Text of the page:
The truth of the matter is that we learned a lot more than we ever expected by living in Europe. Little did we know when we accepted the posting to Germany that we would spend two years witnessing history in the making.
Moving To Europe
In 2014 we moved our family to a little village just outside of Ramstein Air Force Base, Germany. My husband Anas was posted there with the Canadian military.
The American base was a big part of our lives for the two years we were abroad as it felt like home interacting with English speaking people and shopping in a North American environment. However, it was always clear that we were far from home as there were always new and unexpected things to encounter.
Anas and Colleen Raja and their three children, Julian, Gabriel and Lily were a big part of life at North Pointe. Colleen was on staff and the Raja kids were active participants in the children’s and youth ministries as well as the music ministry. In 2016 they were re-posted from Germany to Ottawa. I asked Colleen to let us in on what being a Canadian in Europe felt like, especially during such tumultuous times.
Comradery And Diplomacy
Each day at 5PM a horn would sound and all outdoor activity on the base would stop to pay respect while the German and American National Anthems were played over a loud speaker. This and other displays of comradery and diplomacy were common for us to see and, when appropriate, participate in.
Two of our kids attended a year in the US school and the third worked at Starbucks. That said, we spent most of our time in local German communities.
Doner Kababs and Dogs
In my experience, Germany, like many other European countries, is delightfully unique. German people are friendly, literal, frugal and hard working. They enjoy Turkish Doner Kebabs almost as much as sausages and schnitzel and every town has at least a bakery, a local grocery store and a walking path.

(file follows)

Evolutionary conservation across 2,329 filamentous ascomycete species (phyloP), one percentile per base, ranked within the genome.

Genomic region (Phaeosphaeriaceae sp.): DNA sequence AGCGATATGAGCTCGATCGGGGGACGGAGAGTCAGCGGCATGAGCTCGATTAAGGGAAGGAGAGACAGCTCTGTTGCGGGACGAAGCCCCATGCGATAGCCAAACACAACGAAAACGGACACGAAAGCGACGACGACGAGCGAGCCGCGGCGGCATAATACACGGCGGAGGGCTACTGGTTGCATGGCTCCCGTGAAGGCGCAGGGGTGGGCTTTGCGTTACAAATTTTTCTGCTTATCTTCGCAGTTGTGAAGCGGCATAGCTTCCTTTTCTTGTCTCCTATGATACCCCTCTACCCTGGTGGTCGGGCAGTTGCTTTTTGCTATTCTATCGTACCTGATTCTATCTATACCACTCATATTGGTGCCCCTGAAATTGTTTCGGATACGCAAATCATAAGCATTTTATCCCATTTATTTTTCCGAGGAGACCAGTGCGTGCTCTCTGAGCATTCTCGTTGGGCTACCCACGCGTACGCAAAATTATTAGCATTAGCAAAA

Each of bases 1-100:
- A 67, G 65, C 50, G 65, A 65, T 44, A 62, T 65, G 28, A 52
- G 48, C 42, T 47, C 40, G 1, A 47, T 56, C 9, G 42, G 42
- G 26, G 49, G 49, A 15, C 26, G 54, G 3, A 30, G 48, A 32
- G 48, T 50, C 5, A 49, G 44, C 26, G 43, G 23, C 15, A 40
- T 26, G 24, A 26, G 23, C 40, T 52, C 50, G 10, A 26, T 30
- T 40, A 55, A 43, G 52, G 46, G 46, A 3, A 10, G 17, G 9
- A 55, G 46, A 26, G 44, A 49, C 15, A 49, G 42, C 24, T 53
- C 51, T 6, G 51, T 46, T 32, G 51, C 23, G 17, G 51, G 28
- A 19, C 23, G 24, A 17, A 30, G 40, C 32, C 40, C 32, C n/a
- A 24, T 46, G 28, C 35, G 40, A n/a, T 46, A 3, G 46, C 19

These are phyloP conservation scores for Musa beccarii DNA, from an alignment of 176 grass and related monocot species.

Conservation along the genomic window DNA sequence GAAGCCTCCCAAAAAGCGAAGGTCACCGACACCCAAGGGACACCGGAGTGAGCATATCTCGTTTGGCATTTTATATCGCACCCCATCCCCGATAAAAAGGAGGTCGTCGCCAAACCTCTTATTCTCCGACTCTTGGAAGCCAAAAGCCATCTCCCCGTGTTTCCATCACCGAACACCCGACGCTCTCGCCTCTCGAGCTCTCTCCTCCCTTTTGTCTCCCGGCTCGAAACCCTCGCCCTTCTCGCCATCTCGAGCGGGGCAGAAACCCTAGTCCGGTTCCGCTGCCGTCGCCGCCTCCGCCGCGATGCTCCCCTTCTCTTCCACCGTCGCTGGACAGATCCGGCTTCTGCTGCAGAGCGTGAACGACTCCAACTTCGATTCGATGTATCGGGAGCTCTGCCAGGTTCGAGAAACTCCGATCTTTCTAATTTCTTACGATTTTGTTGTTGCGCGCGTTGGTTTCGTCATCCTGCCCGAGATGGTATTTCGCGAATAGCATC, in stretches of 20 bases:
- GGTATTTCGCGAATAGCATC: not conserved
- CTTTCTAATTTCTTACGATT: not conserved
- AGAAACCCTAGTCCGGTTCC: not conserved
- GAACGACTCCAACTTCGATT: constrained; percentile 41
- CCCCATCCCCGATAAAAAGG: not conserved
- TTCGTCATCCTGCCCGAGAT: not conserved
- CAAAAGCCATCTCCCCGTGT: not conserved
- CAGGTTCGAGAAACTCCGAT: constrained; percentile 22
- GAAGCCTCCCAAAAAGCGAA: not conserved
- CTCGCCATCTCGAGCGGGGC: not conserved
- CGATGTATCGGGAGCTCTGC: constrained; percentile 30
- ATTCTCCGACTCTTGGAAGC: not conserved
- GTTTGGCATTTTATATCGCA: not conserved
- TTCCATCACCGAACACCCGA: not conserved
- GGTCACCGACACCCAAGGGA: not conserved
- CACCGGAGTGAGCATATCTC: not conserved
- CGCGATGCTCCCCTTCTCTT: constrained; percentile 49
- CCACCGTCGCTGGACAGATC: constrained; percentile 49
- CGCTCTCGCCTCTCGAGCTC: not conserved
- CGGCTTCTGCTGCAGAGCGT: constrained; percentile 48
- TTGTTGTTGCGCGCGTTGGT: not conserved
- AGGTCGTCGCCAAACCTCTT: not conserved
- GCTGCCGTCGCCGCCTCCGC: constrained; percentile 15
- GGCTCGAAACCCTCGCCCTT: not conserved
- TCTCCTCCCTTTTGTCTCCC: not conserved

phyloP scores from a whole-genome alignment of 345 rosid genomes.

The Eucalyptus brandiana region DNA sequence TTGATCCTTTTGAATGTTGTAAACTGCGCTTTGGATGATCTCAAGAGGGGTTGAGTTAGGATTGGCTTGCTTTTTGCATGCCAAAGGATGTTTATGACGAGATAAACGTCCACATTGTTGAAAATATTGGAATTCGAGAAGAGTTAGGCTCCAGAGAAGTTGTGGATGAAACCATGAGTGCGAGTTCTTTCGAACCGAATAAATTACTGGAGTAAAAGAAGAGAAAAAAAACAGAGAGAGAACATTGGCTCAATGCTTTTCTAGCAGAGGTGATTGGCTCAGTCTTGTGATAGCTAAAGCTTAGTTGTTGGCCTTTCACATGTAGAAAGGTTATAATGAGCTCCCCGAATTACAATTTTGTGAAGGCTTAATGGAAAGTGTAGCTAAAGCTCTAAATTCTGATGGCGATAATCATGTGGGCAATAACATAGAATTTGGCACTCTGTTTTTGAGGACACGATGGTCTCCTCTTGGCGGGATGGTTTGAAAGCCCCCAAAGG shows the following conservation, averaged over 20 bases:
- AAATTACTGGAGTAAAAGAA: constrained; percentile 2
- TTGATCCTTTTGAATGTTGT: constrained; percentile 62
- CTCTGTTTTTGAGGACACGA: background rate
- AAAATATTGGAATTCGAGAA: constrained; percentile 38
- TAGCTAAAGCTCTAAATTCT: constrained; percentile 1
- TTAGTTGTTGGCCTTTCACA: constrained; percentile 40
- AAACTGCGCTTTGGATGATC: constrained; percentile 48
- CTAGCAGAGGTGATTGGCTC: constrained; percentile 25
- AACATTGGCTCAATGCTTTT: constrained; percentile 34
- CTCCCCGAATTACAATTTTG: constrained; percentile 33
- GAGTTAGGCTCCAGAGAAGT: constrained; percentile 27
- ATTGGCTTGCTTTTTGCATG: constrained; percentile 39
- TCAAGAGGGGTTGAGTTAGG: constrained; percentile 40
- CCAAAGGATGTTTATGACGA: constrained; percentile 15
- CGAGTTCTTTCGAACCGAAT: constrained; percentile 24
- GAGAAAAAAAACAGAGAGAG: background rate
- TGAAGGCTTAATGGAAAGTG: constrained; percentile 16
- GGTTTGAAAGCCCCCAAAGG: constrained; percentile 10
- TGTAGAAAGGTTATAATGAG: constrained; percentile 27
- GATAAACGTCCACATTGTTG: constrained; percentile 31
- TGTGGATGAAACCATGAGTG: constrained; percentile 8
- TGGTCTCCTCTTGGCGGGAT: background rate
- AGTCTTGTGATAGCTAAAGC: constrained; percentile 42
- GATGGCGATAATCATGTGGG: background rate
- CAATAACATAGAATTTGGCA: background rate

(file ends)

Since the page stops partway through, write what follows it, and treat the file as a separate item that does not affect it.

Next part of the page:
Germans are not allowed to shop on Sundays and most businesses really do take a two hour hiatus in the middle of every weekday.
Dogs are truly loved throughout Germany so much so that you’ll almost certainly be eating next to one at any restaurant on any given day.
History In Front Of Our Eyes
Unprecedented occurrences seemed to follow us at every turn. From the Charlie Hebdo attacks of 2015 to the Paris Massacres and then the Brussels Airport Bombings that followed all too soon. We were often traveling during or within a week of the attacks which, of course, lead to interesting conversations and extra caution that we probably would never have imagined back home.
Canadian military members were forbidden to wear their uniforms in public (as a safety precaution) and our children often did lock-down drills in their schools. We witnessed many countries trying to deal with the fallout from ISIS and the migrant crisis that saw hundreds of thousands of refugees and migrants walk across Europe.
We learned that history does not just come in a book. It will be revealed before your very eyes if you happen to be in the right place at the right time.
Triumph Of Good Over Evil
Yet, we were not victims in any right. I remark on the negative, or the challenging circumstances we faced and witnessed to give credit to what I want to share next.
The inspiration of the human spirit and the willingness of humans to see good triumph over evil is the hope and encouragement of the future.
Everywhere we went – to church, to mess functions or to the mall – we witnessed people choosing to take an active interest in those around them. One friend started a mission work in Greece to attend to the care and needs of refugees. Another worked with an international organization to persuade prostitutes to leave their brothels through support, encouragement and care.
We saw entire countries open their arms to the downtrodden and bewildered. Allied countries embraced each other’s flags in friendship and solidarity (the list could go on and on).
Charity Over Malevolence
In spite of its secular underpinnings we saw that Europe is very friendly to Christians. The church down the road from our house rang its bells at least once a week and almost every store and market we encountered in December didn’t recoil at, but embraced and used the word, “Christmas”.
There was caution before fear and charity over malevolence.
I think that that kind of inspiration is something we could all use a little more of in our lives.
APPLICATION: Please leave a comment for Colleen and her family below. Thank you.
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